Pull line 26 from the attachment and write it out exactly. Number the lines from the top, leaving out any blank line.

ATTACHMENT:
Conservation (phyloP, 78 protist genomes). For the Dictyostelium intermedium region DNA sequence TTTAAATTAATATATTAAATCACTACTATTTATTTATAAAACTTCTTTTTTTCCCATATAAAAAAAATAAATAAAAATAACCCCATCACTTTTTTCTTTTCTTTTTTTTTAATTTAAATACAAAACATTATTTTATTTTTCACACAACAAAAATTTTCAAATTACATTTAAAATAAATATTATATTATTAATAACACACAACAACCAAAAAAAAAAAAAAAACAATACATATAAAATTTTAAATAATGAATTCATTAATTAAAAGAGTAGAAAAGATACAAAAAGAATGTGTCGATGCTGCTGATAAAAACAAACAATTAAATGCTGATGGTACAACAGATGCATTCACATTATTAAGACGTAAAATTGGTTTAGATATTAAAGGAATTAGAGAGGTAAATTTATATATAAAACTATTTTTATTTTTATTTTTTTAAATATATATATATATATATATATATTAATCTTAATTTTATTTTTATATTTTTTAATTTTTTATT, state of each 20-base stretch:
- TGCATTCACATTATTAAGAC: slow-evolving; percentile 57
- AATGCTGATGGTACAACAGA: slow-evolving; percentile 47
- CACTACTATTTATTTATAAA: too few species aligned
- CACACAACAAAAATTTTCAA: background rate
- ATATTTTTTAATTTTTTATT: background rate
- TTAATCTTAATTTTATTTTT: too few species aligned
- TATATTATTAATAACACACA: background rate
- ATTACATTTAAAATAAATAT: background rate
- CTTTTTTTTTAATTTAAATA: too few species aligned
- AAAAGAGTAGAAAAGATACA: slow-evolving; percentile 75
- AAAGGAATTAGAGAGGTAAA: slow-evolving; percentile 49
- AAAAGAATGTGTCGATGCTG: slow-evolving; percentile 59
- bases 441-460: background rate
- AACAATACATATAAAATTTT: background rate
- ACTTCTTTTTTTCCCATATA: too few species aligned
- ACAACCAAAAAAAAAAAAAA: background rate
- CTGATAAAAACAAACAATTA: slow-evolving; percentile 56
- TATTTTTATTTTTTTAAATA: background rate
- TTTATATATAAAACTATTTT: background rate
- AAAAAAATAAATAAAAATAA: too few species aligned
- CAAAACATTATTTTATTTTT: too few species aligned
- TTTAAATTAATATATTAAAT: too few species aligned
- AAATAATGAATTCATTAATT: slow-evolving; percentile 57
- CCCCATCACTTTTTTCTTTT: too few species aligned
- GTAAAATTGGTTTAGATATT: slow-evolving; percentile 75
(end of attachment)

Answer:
- GTAAAATTGGTTTAGATATT: slow-evolving; percentile 75